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rosr12
Posted: Monday, October 4, 2010 3:27:29 AM
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hi everybody and I hope you are fine


in a few days I have presentation about this matter:


Adaptation. A proof of changeability across time and genres. William Shakespeare’s source(s) of Macbeth and William Davenant’s adaptation of the same play into an operatic “tragedie a machines”. Further examples of adaptations within the same nation and across nations (Dr. Faustus, Antony and Cleopatra, The tempest, King Lear, Othello, Hamlet etc…)

so, could you please help your new friend by giving her any information about this matter and sure I'll do it but I need to be a unique student

or what does he want me to discuss exactly??

thank you in advanced Drool



Romany
Posted: Monday, October 4, 2010 5:09:08 AM
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Wow girl! You have certainly been presented with some rather advanced academic language, haven't you? Is it this that is confusing you?

Or is it the fact that if what you have provided is verbatim: - is reproduced exactly as it was given to you - then I understand your confusion: what he wants is not clear at all the way it is written.

So if you would tell us which is your problem I'm sure some of us will help if we can.
rosr12
Posted: Monday, October 4, 2010 5:17:40 AM
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Romany wrote:
Wow girl! You have certainly been presented with some rather advanced academic language, haven't you? Is it this that is confusing you?

not at all
Or is it the fact that if what you have provided is verbatim: - is reproduced exactly as it was given to you - then I understand your confusion: what he wants is not clear at all the way it is written.
yes exactly
So if you would tell us which is your problem I'm sure some of us will help if we can.


i mean what he wants is not clear for me

is he talking about showing the differences between the works?

but i don't know and find William Davinan's Macbeth

that's it
Jyrkkä Jätkä
Posted: Monday, October 4, 2010 5:36:03 AM

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Firstly, I think there's a typo. Should it be notion, not nation?

William Davenant in TFD.

Are you supposed to compare how the themes in one, or some, of these plays are adapted and handled in different times and by different authors?
rosr12
Posted: Monday, October 4, 2010 5:43:18 AM
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Jyrkkä Jätkä wrote:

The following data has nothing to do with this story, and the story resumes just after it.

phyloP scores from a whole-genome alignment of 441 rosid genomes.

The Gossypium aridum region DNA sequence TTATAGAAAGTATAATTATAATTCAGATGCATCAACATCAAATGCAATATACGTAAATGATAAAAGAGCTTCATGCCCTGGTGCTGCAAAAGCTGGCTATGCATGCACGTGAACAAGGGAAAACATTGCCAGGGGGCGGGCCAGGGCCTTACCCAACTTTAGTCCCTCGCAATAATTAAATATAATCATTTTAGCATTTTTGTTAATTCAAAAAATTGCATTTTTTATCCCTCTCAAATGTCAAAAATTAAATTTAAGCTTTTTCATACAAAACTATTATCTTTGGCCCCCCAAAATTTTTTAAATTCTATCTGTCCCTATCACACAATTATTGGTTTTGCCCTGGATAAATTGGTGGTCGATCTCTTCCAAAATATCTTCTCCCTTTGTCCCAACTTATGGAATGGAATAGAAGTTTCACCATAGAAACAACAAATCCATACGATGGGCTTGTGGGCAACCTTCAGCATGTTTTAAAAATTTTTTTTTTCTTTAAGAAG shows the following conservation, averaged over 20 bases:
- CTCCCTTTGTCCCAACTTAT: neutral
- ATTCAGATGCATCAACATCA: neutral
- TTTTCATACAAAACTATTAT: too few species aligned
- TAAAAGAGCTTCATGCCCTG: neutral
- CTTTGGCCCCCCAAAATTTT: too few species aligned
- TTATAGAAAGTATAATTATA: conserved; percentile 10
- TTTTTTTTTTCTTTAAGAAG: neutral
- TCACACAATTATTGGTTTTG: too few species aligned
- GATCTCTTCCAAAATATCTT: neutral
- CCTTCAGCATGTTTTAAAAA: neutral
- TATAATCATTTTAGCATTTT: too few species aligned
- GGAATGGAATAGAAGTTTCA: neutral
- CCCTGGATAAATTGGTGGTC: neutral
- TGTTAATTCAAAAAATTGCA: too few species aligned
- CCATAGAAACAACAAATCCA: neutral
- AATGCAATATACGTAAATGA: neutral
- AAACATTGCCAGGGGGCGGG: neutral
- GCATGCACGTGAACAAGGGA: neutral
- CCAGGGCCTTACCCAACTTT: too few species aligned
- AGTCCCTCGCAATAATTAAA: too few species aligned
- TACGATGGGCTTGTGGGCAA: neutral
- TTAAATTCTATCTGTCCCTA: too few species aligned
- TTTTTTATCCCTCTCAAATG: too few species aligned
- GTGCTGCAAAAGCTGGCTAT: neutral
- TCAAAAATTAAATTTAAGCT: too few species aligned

Firstly, I think there's a typo. Should it be notion, not nation?

William Davenant in TFD.

Are you supposed to compare how the themes in one, or some, of these plays are adapted and handled in different times and by different authors?


thank you so much

but he means nations

yes exactly as I understand he wants me to compare the themes....but i can not find William's Macbeth

thank you
Jyrkkä Jätkä
Posted: Monday, October 4, 2010 5:48:43 AM

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A good place to start: Macbeth in TFD.
Romany
Posted: Monday, October 4, 2010 5:49:24 AM
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Right:- so I guess the theme of the assignment is "Adaptations", yeah?

Now the next bit has me a little unsure: does he want you to:-

a) PROVE that adaptations provide evidence of changeability over time and genre?
b) ILLUSTRATE the ways in which adaptations provide evidence of changeability over time and genre?
c) discuss WHETHER adaptations provide evidence of.....etc. etc.

In any case, he wants you to do one or all of the above first with reference to Shakespeare's and Davenant's plays.

Next he want you to provide some other examples to back up whichever of a), b) or c) he means. This he wants you to do using some other examples of adaptations from one country/culture to another. (like Italian Commedia, perhaps?).

So it seems that, in order to complete this assignment you MUST get hold of the Davenant text. It must be available on-line by now or, if you are near a library, they should have a copy.

Does any of this help?
rosr12
Posted: Monday, October 4, 2010 6:02:17 AM
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Jyrkkä Jätkä wrote:
A good place to start: Macbeth in TFD.


many thanks darling but i still need Macbeth by William (the text)
rosr12
Posted: Monday, October 4, 2010 6:05:35 AM
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Romany wrote:
Right:- so I guess the theme of the assignment is "Adaptations", yeah?

Now the next bit has me a little unsure: does he want you to:-

a) PROVE that adaptations provide evidence of changeability over time and genre?
b) ILLUSTRATE the ways in which adaptations provide evidence of changeability over time and genre?
c) discuss WHETHER adaptations provide evidence of.....etc. etc.

In any case, he wants you to do one or all of the above first with reference to Shakespeare's and Davenant's plays.